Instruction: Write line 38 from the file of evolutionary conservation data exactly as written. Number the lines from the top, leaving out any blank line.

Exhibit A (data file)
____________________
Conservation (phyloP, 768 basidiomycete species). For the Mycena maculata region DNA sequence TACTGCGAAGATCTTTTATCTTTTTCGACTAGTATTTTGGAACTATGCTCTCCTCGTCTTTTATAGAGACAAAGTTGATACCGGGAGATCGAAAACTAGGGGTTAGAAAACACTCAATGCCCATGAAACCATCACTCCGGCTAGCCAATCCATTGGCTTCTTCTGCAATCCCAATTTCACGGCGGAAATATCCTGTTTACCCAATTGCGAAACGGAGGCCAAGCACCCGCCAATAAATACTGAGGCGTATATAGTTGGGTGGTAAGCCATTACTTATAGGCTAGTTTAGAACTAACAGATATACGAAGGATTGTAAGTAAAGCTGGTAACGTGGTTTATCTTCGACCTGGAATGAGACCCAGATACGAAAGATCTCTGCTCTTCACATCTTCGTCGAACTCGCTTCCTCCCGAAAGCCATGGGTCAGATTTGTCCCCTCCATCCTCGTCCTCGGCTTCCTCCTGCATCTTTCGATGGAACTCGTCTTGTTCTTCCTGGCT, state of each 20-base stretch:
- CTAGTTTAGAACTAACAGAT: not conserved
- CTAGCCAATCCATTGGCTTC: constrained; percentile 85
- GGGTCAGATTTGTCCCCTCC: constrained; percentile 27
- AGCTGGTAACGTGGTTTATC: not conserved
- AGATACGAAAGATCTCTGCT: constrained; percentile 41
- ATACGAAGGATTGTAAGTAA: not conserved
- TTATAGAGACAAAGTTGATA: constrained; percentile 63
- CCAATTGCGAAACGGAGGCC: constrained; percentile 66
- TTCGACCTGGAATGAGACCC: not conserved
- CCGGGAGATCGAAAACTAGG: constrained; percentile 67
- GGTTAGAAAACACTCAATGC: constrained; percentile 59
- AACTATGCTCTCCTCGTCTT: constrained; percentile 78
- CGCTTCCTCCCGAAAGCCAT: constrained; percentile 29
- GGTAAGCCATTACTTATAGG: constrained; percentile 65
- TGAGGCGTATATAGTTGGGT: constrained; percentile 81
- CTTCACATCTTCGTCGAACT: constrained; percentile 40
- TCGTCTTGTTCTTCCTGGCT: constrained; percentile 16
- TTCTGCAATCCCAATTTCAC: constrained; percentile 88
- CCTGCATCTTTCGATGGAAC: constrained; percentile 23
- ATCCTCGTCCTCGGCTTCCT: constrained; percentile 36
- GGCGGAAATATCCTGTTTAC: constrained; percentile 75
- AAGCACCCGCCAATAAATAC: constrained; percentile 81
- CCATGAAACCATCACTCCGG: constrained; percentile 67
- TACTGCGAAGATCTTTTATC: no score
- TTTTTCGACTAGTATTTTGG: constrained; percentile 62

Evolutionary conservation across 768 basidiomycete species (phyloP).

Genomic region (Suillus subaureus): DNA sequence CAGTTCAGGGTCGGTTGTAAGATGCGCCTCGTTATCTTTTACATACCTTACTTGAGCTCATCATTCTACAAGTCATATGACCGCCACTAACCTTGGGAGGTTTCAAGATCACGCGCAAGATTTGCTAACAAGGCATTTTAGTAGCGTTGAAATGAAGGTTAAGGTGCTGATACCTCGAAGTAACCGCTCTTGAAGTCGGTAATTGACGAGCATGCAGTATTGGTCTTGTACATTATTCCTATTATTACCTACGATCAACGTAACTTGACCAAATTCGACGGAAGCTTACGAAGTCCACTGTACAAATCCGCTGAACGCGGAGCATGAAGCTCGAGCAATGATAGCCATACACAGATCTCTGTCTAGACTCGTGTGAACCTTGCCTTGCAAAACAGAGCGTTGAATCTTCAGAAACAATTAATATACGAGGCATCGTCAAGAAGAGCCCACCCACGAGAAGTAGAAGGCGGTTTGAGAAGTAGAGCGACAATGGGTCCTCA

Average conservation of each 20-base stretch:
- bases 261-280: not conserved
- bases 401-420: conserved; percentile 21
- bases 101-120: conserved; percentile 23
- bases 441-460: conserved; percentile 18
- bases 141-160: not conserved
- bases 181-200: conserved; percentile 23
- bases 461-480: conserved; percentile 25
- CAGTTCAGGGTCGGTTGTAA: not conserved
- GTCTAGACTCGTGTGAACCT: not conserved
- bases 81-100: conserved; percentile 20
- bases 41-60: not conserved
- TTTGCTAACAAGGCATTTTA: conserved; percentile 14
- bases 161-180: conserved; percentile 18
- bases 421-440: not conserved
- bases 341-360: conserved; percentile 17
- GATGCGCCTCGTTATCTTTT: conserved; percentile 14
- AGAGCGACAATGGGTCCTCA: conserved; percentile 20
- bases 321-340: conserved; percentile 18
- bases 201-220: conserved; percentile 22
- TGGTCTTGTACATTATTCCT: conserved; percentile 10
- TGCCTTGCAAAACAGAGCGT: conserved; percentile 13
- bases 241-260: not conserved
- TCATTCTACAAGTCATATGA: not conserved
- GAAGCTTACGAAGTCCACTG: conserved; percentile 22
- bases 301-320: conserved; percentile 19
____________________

- GTCTAGACTCGTGTGAACCT: not conserved